Parker: Is the funding withdrawn just from the student, or from the student and the university, too?

Tehan: Well, it’s withdrawn from the student. But, that means that, obviously, the university doesn’t get that money, because the student’s HELP loan flows through to the university.

Parker: Right. Okay. So, there’s, basically, the parties are aligned on it. I’m just wondering, and I understand that the example that you’ve given of someone enrolling in 44 units in 26 institutes, I mean, that is an extreme example, obviously.

Tehan: Yep.

Parker: Most students who are failing are not going to be in that position. Is there another way to achieve the same outcome? Could you just say, we will only extend a HELP loan to one institution of learning?

Tehan: Well, there are various ways that you can look at it. We’ve decided to go down this path, because we want to give students the alternative that if one particular university offers one particular course, and they start that and they realise that that’s not for them, they could then move to another university to do something that they now think is much more in align with where they want to go. What the research has shown is that nearly six per cent of university students failed every subject in their first year. So, we just want to make sure that when students start a course and they realise that they’re not succeeding, that both the student and university stop and say, okay, well, let’s have a look at this, and let’s see whether there’s a better pathway for them.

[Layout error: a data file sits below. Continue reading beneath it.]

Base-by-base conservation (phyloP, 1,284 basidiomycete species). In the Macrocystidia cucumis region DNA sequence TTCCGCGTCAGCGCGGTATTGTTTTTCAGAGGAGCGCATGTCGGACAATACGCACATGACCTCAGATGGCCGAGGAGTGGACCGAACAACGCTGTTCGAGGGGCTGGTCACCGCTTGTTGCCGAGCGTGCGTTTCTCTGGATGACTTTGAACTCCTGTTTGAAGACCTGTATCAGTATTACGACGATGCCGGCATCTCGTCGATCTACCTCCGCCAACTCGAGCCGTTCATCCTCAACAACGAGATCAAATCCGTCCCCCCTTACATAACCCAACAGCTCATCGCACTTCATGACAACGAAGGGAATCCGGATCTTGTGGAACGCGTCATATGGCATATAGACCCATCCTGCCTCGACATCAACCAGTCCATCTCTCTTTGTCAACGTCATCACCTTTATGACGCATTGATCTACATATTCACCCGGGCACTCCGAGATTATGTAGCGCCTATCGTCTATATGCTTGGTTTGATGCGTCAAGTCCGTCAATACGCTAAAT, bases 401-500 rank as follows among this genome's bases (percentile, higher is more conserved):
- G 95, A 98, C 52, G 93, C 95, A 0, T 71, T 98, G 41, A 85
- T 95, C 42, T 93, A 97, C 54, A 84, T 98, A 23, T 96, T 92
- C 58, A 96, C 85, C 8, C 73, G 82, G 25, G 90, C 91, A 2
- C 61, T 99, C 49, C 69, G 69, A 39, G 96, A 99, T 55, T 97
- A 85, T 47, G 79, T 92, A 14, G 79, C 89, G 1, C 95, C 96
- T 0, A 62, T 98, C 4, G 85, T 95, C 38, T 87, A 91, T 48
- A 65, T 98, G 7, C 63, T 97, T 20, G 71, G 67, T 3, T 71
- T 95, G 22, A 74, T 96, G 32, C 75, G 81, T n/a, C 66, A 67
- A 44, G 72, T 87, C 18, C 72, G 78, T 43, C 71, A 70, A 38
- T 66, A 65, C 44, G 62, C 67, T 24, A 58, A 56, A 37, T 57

Parker: Are they often students who, perhaps, enrol in January, turn up for the first week in March, and then just stop turning up? They just, sort of, withdraw from going and attending and learning, but they never formally withdraw?

Tehan: In some instances, that’s correct. And, that’s just not in the interests of the student, obviously, because while they’re not participating, they’re obviously still getting a HELP debt, which they will have to pay off once they, once they earn roughly $46,000. So, we want to make sure that the students are aware that there is a cost to not engaging once you’ve enrolled in the course, and for them to realise that, and work with their university to either find a way to complete their degree, or, look for an alternative.